So the question arises, what is the purpose of celebrating heritage day if today's generation being the future leaders of this country have very little or no knowledge at all of their grassroots? Perhaps the month should be used to it's fullest capacity to educate and cultivate the youth of their origins.
Sunday, September 11, 2011
by Njabulo Ngobese
Heritage months pays homage and respect to a fallen soldier who fought for the liberation of our country during the apartheid regime, Steven Bantu Biko.
"Black is beautiful", the famous slogan the late anti-apartheid activist Stephen Bantu Biko was known for still bears relevance in today's times where the loss of cultural identity remains a threat in the current generation of black youths.
Born in King Williams Town in the Eastern Cape, South Africa in 1946, Steve Biko showed early signs of political activism through his expulsion from Lovedale High School. Although still in his youth, Biko was already motivated to challenge a system of social injustice he felt had a negative connotation on black society. NUSAS (National Union of South African Students) was a multiracial politically moderate organisation that Steve Biko first joined while in Medical School. Firm on his beliefs to give people of colour a voice of their own, Biko went on to form SASO (South African Student Organisation) which eventually revolved to become BCM (Black Conscience Movement). Steve Biko was elected as the organisation's first president.
It wasn't long before Steve Biko's name became the centre of attention in the South African government books. Posing a threat to a system he was adamant on destroying, Biko was ruled out as a terrorist by the government. Numerous efforts were made to shut down his political activities as countless arrests & detentions by the police became a norm for Biko. His calling as an anti-apartheid activist however came to a tragic end. On September 12 1977, Stephen Bantu Biko was killed while in the custody of police after being interrogated, starved and brutally beaten. An autopsy conducted after his death confirmed that he died of brain lesions. His funeral was attended by thousands and thousands of masses who bided farewell to a soldier who fought for a now liberated South Africa.
We salute you Stephen Bantu Biko.
Wednesday, September 7, 2011
by Njabulo Ngobese
According to ancient history, the sound of poetry, the drum and rhythm, earned its origions in the continent of Africa. With the enslavement of African civilians to serve under their respectful masters as slaves, the spirit of music & poetry transcended to foreign lands where it found a new language that would have universal appeal and break barriers to reach a broader audience.
iGeba, is a Zulu term for isiZulu the language. It represents a culture that has seized its dominance in the province of KwaZulu-Natal. Existing in the borders of Inanda, is a rich history of fallen kings who were known as 'Izimbongi' which translates to 'poets' in English. Their visions and dreams were usually interprited through their poetry and song. That particular chapter in history is now represented by a new breed of artists who have carried that torch left behind by their predecessors. 'Hip Hop Geba' is the evolution of Zulu poetry layered over 'break-beats' influenced by a variety of genres from jazz to soul music. Pioneering the movement for future generations to follow is Merel, a born & breded native of Inanda, who has been pushing an agenda of note that has encouraged lovers of art and music to take note of the distinguished genre, 'Hip Hop Geba'.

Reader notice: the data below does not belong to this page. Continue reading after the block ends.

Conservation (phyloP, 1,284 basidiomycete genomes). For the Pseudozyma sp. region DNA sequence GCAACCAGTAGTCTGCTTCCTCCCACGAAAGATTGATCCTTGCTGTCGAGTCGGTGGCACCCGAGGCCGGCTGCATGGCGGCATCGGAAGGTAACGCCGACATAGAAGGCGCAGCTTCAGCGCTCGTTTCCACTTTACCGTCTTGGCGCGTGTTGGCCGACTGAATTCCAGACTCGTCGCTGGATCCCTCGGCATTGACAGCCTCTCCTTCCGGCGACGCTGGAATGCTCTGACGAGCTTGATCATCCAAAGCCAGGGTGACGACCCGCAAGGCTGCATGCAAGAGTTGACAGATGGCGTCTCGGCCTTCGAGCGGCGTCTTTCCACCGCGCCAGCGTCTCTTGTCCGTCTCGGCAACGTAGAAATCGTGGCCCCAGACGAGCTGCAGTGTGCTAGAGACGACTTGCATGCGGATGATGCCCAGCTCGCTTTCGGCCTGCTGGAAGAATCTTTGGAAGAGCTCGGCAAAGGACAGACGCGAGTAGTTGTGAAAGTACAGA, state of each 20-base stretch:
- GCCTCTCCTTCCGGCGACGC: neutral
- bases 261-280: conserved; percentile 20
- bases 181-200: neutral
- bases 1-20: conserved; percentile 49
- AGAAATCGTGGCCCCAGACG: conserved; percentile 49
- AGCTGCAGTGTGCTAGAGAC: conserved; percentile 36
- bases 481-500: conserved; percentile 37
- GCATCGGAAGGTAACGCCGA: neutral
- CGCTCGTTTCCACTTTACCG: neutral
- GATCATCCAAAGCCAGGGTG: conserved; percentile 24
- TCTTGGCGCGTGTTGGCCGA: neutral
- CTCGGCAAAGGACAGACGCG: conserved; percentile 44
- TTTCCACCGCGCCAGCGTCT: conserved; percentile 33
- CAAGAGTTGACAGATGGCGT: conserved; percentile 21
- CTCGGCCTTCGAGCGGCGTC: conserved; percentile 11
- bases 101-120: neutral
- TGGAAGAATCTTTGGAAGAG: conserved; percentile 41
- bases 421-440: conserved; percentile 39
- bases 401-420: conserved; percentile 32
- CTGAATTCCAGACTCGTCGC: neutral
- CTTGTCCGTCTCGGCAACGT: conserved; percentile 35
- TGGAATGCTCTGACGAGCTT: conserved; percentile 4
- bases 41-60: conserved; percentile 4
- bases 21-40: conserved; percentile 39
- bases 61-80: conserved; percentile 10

The release of his 2008 self titled debut underground EP sparked a lot of talk around the 23 year old music phenomenon. Reaching an audience that ranged from the youth to adults, Merel's style of song writing displayed a great sense of maturity. It encouraged the youth to value, appreciate and celebrate black heritage with efforts to preserve the Zulu language from extinction. According to a video interview where Merel was asked to break down the meaning behind 'Hip Hop Geba', he simply stated that "the genre represents fallen kings & poets who spoke for their people. Shaka is a highly commercialised concept of someone that was regarded as the greatest king in the Zulu nation. But history does not speak of greater kings who fought the same fight Shaka did. Those are the kings I speak for and represent in my music".
With concerns looming over the loss of cultural identity amongst the current generation of black youths, 'Hip Hop Geba' seems like an ideal medium for encouraging youngsters to revisit their history and learn about their heritage.
Sunday, September 4, 2011
A location that houses some of Durban's richest heritage, Inanda is a township located on the outskirts of the city's metropolis. The home of late revolutionary figures such as Mahatma Gandhi & John Langalibalele Dube, Durban is well recognised for its diversified cultural blend that has played a vital role in shaping South Africa's rich history.
Inanda Seminary, an all girls school with a 141 years of academic excellence, is a living testament of Inanda's rich historic background. Having produced some of South Africa's well respected figures both in the cooperate and political spheres, Inanda Seminary has prided itself at living up to its motto of ''Shine wherever you are''. With an impressive 100% pass rate in 2010, Inanda Seminary remains firm on maintaining its academic excellence that was established when the school was first launched in 1869 by American Missionaries. Mary Kelly Edwards, an American Missionary, was the school's first appointed principal. Her impressive leadership skills helped set a high standard of academic achievements that have put the school in the noted eye of global icons such as Nelson Mandela and South Africa's current president Jacob Zuma. Mr Mandela was responsible for assisting in finding Inanda Seminary sponsorship from Sappi to keep the school going after it was on the verge of closing down due to the lack of funds. Madiba's historic visit to the school took place on August 13th 1999.
Since then, Inanda Seminary has carried its traditional standards of high excellence both academically and morally. With funding from sponsors, the school has been able to run a bursary program that is aimed at disadvantaged pupils. The bursary covers both boarding & tuition costs. With Heritage month now in full effect, AFH gives praise to Inanda Seminary for their long standing monumental contribution to the history pages of Durban & South Africa.